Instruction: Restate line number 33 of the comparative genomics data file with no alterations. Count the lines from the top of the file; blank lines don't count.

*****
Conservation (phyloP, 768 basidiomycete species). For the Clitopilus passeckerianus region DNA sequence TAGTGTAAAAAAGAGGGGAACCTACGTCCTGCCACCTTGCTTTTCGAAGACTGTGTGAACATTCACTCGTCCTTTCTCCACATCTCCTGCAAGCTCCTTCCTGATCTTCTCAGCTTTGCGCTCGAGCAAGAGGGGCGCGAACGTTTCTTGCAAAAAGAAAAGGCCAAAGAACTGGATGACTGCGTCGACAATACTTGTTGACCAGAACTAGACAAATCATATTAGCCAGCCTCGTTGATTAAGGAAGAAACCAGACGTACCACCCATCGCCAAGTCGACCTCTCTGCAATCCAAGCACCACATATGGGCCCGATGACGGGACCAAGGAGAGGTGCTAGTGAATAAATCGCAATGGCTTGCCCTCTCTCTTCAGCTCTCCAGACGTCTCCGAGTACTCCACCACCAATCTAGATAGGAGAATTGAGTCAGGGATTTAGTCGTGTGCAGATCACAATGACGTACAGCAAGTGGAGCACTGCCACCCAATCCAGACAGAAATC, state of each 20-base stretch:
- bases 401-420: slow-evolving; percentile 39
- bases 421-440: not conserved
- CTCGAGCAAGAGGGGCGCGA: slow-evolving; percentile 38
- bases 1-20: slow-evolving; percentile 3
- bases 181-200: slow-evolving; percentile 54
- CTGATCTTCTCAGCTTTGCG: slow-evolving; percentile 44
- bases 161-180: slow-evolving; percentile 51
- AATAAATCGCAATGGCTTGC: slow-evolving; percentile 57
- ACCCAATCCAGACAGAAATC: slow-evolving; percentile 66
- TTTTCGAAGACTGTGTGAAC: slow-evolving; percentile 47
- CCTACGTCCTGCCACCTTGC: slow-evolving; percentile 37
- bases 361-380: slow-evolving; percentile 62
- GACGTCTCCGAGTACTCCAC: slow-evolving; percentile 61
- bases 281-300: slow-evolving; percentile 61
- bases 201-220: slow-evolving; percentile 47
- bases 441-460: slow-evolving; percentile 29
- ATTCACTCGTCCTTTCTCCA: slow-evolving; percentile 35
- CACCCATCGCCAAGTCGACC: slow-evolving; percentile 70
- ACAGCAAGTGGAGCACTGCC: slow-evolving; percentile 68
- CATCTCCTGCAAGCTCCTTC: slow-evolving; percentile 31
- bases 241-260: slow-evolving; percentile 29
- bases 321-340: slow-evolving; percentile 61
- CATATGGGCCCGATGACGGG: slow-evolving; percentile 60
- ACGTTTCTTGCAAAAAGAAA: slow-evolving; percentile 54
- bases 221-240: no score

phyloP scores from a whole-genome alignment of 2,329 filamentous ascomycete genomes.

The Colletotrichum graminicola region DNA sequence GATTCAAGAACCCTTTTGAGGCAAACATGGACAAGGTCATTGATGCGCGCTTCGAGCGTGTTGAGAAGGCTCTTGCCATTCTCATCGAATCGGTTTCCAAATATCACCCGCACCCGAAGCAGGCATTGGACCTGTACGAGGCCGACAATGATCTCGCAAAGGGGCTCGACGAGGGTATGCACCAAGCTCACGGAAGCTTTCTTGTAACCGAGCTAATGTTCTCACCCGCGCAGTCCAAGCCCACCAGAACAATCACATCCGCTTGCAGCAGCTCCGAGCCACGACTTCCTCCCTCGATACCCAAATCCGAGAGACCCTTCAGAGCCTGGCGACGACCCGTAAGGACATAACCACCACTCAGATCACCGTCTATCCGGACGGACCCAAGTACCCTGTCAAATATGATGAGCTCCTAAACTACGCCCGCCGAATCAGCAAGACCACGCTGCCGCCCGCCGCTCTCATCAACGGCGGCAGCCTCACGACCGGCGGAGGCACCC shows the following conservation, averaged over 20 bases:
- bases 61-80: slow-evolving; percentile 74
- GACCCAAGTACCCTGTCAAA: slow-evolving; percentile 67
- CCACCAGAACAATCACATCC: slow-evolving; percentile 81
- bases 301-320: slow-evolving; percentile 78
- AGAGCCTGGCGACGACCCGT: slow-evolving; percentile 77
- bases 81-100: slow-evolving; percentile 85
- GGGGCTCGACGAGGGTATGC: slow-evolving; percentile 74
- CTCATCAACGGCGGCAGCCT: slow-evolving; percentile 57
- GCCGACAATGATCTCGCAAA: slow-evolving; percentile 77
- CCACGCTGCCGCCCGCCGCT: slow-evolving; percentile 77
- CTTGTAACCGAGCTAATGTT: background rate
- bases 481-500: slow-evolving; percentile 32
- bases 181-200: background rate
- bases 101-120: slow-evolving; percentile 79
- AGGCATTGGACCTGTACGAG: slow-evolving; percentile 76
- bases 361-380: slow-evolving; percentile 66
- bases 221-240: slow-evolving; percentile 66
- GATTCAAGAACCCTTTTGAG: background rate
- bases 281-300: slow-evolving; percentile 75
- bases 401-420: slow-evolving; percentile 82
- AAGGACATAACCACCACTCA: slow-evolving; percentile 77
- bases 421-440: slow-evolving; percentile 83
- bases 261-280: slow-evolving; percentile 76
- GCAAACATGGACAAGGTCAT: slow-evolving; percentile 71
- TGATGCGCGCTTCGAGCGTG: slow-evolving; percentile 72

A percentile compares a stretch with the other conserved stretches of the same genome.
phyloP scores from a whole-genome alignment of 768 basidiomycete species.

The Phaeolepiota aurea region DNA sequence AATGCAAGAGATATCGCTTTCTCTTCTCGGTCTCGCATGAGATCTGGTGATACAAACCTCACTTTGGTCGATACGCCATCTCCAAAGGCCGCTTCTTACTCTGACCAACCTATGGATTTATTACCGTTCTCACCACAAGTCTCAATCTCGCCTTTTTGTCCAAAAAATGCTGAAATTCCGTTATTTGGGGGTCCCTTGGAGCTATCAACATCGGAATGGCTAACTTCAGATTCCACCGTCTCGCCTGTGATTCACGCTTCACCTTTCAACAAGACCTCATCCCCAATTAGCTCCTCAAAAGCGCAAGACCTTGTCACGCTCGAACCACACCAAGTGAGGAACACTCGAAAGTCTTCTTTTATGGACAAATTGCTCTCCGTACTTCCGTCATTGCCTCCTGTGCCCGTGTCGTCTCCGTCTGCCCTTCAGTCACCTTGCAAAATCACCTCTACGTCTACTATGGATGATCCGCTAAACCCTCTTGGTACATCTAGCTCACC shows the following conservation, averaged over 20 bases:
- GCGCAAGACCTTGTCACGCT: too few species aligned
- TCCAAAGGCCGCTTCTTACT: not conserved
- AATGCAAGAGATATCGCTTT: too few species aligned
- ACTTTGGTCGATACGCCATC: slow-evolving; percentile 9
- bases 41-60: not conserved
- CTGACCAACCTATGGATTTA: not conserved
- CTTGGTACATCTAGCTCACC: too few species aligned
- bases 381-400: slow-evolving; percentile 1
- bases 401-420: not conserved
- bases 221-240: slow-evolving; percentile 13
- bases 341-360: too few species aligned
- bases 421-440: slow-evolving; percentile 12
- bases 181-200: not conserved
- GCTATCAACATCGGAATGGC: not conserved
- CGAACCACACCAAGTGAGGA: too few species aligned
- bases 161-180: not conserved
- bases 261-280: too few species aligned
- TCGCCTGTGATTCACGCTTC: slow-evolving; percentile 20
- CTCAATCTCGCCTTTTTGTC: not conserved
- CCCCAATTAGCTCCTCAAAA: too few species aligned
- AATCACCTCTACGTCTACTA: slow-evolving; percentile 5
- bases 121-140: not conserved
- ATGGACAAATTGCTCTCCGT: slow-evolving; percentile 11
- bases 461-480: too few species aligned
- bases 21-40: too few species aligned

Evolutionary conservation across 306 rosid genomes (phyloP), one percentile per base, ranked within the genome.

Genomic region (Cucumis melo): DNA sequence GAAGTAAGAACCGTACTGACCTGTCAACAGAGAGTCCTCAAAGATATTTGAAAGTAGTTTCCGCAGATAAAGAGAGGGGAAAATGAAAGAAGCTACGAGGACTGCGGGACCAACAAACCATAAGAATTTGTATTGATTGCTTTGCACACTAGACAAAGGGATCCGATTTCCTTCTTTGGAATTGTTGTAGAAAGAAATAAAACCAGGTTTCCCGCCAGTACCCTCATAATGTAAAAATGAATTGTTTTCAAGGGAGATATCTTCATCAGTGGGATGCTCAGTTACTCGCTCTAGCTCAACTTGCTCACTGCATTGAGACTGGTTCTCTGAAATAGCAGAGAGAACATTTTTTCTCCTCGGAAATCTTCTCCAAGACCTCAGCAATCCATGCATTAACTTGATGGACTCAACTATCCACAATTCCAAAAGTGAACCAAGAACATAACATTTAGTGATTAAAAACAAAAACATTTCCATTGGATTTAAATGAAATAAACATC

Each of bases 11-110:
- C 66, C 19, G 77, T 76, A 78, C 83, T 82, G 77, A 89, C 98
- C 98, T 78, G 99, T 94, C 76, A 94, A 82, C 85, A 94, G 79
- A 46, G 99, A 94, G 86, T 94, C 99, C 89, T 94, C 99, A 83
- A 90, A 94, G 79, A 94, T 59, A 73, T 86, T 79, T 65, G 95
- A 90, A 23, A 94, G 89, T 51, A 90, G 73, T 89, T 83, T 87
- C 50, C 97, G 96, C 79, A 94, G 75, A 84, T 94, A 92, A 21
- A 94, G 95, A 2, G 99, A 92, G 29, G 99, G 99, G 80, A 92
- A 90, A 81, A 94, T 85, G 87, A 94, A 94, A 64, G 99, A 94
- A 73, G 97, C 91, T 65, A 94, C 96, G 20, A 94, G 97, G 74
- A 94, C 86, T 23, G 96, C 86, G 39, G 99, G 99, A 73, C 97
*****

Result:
- AGAGCCTGGCGACGACCCGT: slow-evolving; percentile 77